An environmental artist for Red Faction Guerrilla has said said one of reasons Red Faction: Armageddon wasn’t as well-received as other entries in the franchise, was due to interference.
Speaking in an interview published in the latest edition of Play Magazine, Wayne Adams said what players experienced in the released version Armageddon was not how the game started out in development.
“The last game had one flaw and that was interference,” said Adams. “What people play, when they play Red Faction: Armageddon, is not what it started out to be. A lot was changed on the story side of things. Elements were introduced and things had to either be scrapped or re-purposed to keep up with the game.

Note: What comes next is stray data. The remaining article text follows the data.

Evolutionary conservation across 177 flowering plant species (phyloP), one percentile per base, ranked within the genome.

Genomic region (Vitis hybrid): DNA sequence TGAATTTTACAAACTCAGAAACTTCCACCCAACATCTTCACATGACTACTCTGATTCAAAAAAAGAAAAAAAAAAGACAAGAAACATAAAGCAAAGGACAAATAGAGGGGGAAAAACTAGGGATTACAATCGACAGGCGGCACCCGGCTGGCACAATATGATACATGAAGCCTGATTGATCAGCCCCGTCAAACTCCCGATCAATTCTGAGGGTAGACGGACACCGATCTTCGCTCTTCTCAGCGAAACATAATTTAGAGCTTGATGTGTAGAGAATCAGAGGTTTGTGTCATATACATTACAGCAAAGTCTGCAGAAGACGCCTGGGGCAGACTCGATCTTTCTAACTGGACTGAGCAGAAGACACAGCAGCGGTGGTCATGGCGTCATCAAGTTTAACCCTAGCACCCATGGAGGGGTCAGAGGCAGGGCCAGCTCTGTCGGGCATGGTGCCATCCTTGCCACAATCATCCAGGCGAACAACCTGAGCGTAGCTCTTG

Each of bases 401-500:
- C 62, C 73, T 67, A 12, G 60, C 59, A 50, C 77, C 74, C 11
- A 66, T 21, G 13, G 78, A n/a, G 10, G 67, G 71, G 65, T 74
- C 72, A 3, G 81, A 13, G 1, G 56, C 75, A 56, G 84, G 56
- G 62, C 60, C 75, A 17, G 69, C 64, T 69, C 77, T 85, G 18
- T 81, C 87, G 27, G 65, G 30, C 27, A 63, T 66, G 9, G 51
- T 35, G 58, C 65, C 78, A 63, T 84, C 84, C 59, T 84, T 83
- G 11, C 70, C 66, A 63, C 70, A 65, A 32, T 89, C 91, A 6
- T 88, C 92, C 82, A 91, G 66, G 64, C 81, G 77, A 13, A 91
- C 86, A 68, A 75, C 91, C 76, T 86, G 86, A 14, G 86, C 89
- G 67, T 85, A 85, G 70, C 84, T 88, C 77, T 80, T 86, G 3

“In the end hard decisions had to be made, and what could have been was restructured into what the team could do with the amount of time they had. I can’t say whether or not the original ideas would have been better but I think consistency was lost in all of the turmoil of change.”
During its July financial call to investors, THQ president and CFO Brian Farrell noted sales of Red Faction: Armageddon “were below expectations,” and felt this was due to the title not resonating with “a sufficiently broad console,” audience.
Farrell went on to say THQ didn’t “intend to carry forward” with the Red Faction series “in any meaningful way,” claiming that the “two successive versions just found a niche.”
Thanks: NowGamer, Ianos.
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